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Wonders of Water Student Edition 5/23/13 Version Pharm. 304 Biochemistry Fall 2013 Dr. Brad Chazotte 213 Maddox Hall Web Site:

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Presentation on theme: "Wonders of Water Student Edition 5/23/13 Version Pharm. 304 Biochemistry Fall 2013 Dr. Brad Chazotte 213 Maddox Hall Web Site:"— Presentation transcript:

1 Wonders of Water Student Edition 5/23/13 Version Pharm. 304 Biochemistry Fall 2013 Dr. Brad Chazotte 213 Maddox Hall chazotte@campbell.edu Web Site: http://www.campbell.edu/faculty/chazotte http://www.campbell.edu/faculty/chazotte Original material only ©2000-13 B. Chazotte

2 Goals Learn about waters central role in biochemistry. Review the properties of water and Hydrogen bonding of water. Review the concept of solvation and what make molecule soluble in water. Review the hydrophobic effect for micelles and membrane structure. Review the colligative properties of aqueous solutions. Review the concepts of osmosis and osmotic pressure and their importance for biological membranes.

3 Waters Central Biochemical Role 1.Nearly all biological molecules assume their shapes and functions as a result of the physical & chemical properties of water. 2.Water is the medium for the majority of biochemical reactions and transport. 3.Water and its components, H + and OH -, actively participates in the chemical reactions of life. 4.(The oxidation of water to produce O 2, a fundamental photosynthetic reaction converts light energy into chemical energy. Energy is also used to reduce O 2 back to water) Voet. Voet & Pratt, 2002 Chapter 2

4 Molecular Structure of Water Voet. Voet & Pratt, 2008 Fig 2.1 Dipole moment Lehninger, 2000 Figure 4.1 Due to its structure each water molecule is both a simultaneous hydrogen bond donor and acceptor

5 Water Properties Tables Matthews et al., 1999 Tables 2.4 & 2.5 for a molecule of its size water has a high heat of vaporization, a high boiling point and a high melting point WHY? The high dielectric constant results from waters dipolar nature and is why water is very effective is shielding the charges of other ions in solution.

6 Lehninger, 2000 Figure 4.1c Water: Hydrogen Bond Matthews et al.,, 1999 Figure 2.X ~20 kJ mole -1 460 kJ mole -1 = 1.8Å The typical lifetime of an H-bond is 1 x 10 -11 s and is shorter as temperature increases.

7 Hydrogen Bonding in Ice Lehninger, 2000 Figure 4.2 In ice each water molecule interacts tetrahedrally with four other water molecules to form a regular lattice structure Ice has a lower density than water. (Important property)

8 H-Bonds: Directionality Lehninger, 2000 Figure 4.5 The attraction between the partial electrical charges is greatest when the three atoms involved lie in a straight line. Of biological importance because it confers precise three- dimensional structures on proteins and nucleic acids.

9 Molecules that H-Bond tend to be Soluble in Water Examples of Common Biological Hydrogen Bonds Lehninger, 2000 Figure 4.3 e.g why sugars are soluble Alcohols, aldehydes, ketones and compounds containing N-H bonds all form H- bonds with water molecules and therefore tend to be SOLUBLE in water.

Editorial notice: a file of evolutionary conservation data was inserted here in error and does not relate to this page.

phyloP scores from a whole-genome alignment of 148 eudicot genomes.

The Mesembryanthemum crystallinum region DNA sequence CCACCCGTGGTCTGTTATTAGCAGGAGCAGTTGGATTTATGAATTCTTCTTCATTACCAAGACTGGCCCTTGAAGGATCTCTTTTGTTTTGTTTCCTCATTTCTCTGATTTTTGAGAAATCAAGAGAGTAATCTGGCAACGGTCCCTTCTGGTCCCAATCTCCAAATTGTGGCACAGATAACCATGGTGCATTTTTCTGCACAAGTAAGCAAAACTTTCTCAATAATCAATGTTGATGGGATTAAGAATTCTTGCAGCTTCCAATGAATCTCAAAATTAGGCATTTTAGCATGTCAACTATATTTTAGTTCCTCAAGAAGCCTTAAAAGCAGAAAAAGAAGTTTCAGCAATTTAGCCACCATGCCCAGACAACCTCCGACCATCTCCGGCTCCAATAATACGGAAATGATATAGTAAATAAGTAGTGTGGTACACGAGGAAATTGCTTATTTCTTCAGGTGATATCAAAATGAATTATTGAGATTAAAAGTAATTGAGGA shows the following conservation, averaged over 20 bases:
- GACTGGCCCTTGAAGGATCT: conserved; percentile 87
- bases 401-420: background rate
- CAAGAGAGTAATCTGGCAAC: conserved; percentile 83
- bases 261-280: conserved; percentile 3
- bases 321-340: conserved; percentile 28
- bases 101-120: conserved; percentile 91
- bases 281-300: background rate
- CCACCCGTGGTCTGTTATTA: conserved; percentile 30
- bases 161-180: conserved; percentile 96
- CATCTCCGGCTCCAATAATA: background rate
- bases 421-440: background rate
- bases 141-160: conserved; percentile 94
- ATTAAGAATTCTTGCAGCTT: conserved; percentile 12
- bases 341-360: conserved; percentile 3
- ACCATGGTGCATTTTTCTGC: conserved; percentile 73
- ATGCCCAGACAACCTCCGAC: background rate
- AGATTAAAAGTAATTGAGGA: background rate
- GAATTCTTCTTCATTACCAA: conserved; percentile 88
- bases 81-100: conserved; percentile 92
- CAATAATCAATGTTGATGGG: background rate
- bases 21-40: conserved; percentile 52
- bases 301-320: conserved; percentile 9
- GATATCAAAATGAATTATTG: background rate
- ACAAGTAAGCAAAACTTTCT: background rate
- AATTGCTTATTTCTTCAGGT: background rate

10 Solvation The solubility of a molecule depends on the ability of the solvent to interact more strongly with the solute than the solutes to interact with each other. Water makes an excellent solvent for polar and ionic materials, i.e. hydrophilic. Water is a poor solvent for nonpolar substances, i.e. hydrophobic.

11 Ion Solvation by Water Voet. Voet & Pratt, 2013 Fig 2.6

12 H-Bonding By Functional Groups Diagram Voet. Voet & Pratt, 2013 Fig 2.7 hydroxylketo carboxyl amino What are some biological examples of these functional groups?

13 Hydrophobic Effect I Definition: The tendency of water molecules to minimize their contact with hydrophobic molecules. Responsible for the shapes of many large biomolecules and molecular aggregates. Entropically driven process. H-bond Voet. Voet & Pratt, 2013 Fig 2.8

14 Transferring of Hydrocarbons from Water to Nonpolar Solvents at 25 °C Voet. Voet & Pratt, 2013 Table 2.2

15 Hydrophobic Effect II Net result: Due to the unfavorable G of hydration of a nonpolar substance from the ordering of the surrounding water molecules, nonpolar substances tend to be excluded from the aqueous phase Why?:The surface area of the cavity containing the aggregate of nonpolar molecules is less than the sum of the cavities individually occupied by the nonpolar molecules. Aggregation of nonpolar groups minimizes the surface area of the cavity and therefore maximizes the entropy of the entire system

16 Micelles and Bilayer Structure Voet. Voet & Pratt, 2013 Fig 2.11 Lehninger, 2000 Figure 4.7 Voet. Voet & Pratt, 2013 Fig 2.12 Space-filling model of a micelle composed of 20 octyl glycoside molecules oxygen

17 Colligative Properties of Aqueous Solutions All kinds of dissolved solutes alter certain physical properties of the solvent, e.g. water. Vapor pressure Boiling point Melting point (freezing point) Osmotic pressure Colligative - tied together Depends on numbers of solute particles not their chemical properties Lehninger, 2000 Figure 4.9

18 Osmosis and Osmotic Pressure ( ) Voet, Voet & Pratt, 2013 Figure 2.13 Vant Hoff eq. = icRT R= gas const. T = abs. temp C= solutes molar concentration i = vant Hoff factor –extent dissociates into two or more ionic species, e.g. NaCl i =2 Initial State Final State Measurement Piston (Semipermeable Membrane)

19 Plasma Membranes, Osmolarity & Water Movement Lehninger, 2000 Figure 4.11 Hypotonic Isotonic Hypertonic Osmosis is defined as the movement across a semipermeable membrane of solvent molecules from a region from high concentration to a region of lower concentration.

20 Dialysis Voet. Voet & Pratt, 2013 Fig 2.14

21 End of Lecture


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